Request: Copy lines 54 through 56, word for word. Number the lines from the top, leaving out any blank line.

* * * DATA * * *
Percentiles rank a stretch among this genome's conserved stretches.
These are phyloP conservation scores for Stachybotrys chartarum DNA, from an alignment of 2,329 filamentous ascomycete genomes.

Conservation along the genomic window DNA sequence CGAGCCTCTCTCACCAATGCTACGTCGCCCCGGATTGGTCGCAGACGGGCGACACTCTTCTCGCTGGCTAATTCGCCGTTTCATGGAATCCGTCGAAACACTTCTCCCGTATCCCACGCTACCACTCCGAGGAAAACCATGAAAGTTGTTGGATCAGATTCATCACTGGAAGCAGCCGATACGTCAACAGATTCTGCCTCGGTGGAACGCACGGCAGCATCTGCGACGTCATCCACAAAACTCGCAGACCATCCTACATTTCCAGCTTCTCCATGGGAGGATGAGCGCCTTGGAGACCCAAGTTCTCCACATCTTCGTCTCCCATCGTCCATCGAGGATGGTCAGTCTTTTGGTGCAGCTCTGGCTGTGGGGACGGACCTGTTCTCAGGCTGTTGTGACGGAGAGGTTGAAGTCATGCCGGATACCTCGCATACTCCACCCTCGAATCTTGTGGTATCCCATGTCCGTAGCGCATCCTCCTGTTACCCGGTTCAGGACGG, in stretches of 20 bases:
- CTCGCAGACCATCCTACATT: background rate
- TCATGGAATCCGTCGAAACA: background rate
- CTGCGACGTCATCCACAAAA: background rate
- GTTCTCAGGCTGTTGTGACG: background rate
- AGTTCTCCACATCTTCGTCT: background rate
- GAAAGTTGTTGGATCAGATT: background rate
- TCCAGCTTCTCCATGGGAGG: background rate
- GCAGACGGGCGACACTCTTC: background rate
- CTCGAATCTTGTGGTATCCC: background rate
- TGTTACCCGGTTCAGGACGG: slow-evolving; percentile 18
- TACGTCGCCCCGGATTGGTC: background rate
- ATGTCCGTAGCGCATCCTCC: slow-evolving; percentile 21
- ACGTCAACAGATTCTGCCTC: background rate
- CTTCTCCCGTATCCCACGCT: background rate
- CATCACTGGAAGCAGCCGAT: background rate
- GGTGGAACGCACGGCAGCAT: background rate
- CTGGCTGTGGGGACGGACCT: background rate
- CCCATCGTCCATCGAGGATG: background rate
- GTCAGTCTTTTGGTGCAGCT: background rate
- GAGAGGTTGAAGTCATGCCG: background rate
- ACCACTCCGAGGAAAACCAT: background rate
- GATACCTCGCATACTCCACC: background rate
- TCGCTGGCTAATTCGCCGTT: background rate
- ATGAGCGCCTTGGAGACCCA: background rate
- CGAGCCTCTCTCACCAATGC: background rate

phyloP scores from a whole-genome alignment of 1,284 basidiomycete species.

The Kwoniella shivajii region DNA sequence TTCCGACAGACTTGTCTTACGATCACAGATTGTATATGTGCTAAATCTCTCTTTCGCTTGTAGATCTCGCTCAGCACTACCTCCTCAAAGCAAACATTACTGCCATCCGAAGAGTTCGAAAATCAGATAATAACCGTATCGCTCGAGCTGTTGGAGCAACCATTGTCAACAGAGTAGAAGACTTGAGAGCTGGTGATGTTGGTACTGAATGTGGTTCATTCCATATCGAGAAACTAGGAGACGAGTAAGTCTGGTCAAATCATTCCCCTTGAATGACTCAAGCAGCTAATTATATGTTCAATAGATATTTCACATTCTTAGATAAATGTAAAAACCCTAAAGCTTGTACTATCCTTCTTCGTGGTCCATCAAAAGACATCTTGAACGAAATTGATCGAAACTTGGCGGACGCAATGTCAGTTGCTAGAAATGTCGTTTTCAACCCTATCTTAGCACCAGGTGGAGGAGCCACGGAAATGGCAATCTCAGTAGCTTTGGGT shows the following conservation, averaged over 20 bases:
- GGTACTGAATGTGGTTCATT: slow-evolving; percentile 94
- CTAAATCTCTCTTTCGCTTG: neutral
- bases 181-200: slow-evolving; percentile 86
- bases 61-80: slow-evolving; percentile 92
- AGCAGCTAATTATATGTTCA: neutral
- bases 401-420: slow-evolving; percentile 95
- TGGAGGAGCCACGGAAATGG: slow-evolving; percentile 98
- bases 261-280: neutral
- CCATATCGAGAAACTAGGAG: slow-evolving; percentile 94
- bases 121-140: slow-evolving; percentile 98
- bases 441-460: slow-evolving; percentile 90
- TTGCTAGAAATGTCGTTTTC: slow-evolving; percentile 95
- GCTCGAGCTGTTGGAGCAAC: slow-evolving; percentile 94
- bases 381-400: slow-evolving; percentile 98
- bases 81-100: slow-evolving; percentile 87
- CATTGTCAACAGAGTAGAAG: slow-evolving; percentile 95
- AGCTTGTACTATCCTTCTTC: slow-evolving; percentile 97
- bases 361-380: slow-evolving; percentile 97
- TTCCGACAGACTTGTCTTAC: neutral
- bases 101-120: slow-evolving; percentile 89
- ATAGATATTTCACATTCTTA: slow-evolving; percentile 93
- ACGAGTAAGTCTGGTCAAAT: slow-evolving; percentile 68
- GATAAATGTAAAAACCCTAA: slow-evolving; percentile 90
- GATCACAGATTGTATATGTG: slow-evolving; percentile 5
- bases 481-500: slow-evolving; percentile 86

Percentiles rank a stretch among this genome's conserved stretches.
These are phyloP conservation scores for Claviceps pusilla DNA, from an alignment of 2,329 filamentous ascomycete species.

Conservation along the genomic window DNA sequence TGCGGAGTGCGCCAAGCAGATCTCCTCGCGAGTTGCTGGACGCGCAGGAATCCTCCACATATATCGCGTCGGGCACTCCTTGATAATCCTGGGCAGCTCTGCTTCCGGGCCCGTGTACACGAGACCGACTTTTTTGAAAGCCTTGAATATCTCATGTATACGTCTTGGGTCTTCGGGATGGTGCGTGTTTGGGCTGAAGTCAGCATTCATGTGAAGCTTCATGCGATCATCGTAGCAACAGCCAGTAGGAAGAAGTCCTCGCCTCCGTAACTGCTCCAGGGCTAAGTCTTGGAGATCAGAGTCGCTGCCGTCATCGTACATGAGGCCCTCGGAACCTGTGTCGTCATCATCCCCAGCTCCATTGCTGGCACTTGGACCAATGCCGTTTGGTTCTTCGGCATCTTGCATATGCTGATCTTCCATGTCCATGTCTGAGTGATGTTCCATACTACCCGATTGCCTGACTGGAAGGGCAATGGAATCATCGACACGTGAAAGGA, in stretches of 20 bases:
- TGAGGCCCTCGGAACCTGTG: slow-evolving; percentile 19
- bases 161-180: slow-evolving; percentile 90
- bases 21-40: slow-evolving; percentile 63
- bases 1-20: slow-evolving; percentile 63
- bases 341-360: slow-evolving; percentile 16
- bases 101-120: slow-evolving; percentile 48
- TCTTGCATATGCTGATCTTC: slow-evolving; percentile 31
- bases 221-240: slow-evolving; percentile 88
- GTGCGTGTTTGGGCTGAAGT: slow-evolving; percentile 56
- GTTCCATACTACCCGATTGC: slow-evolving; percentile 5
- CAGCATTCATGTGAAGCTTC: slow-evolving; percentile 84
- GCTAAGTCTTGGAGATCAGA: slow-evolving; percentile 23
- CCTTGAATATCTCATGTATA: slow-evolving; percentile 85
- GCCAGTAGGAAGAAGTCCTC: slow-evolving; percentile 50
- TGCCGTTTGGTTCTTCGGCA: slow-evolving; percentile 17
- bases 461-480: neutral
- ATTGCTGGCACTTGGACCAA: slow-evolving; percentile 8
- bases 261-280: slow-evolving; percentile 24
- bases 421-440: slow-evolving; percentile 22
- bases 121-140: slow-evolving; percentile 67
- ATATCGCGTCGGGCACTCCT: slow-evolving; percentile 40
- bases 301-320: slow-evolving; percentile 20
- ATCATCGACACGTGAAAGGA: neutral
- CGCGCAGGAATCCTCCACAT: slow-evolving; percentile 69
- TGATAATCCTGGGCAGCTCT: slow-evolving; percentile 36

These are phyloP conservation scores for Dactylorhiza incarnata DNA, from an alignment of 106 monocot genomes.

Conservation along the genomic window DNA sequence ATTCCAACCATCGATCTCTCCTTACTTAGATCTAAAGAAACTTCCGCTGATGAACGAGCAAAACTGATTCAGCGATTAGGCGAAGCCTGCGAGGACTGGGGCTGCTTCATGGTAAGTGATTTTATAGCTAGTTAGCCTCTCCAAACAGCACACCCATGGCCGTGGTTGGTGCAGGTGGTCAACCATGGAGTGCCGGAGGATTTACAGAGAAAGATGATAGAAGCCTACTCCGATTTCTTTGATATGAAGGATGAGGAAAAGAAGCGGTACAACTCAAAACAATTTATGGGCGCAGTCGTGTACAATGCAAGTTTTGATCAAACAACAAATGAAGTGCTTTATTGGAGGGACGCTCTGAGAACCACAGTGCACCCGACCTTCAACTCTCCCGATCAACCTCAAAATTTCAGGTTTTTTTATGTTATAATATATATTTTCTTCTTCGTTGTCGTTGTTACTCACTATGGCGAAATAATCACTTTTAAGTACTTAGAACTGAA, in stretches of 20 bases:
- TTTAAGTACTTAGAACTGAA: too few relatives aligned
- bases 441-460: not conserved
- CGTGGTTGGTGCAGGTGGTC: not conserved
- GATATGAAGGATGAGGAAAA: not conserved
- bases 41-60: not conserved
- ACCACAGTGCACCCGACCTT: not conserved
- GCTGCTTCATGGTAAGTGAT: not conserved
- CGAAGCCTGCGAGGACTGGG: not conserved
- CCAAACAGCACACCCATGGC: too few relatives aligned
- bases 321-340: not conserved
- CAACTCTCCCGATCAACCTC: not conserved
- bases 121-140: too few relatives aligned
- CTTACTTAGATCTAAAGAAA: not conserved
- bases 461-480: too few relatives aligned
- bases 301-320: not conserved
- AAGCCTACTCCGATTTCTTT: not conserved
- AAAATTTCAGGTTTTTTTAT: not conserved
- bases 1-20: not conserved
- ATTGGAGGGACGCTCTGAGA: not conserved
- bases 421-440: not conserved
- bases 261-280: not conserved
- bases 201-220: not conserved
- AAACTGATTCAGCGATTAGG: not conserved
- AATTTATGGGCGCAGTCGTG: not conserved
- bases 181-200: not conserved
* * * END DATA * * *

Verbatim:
- GATCACAGATTGTATATGTG: slow-evolving; percentile 5
- bases 481-500: slow-evolving; percentile 86

Percentiles rank a stretch among this genome's conserved stretches.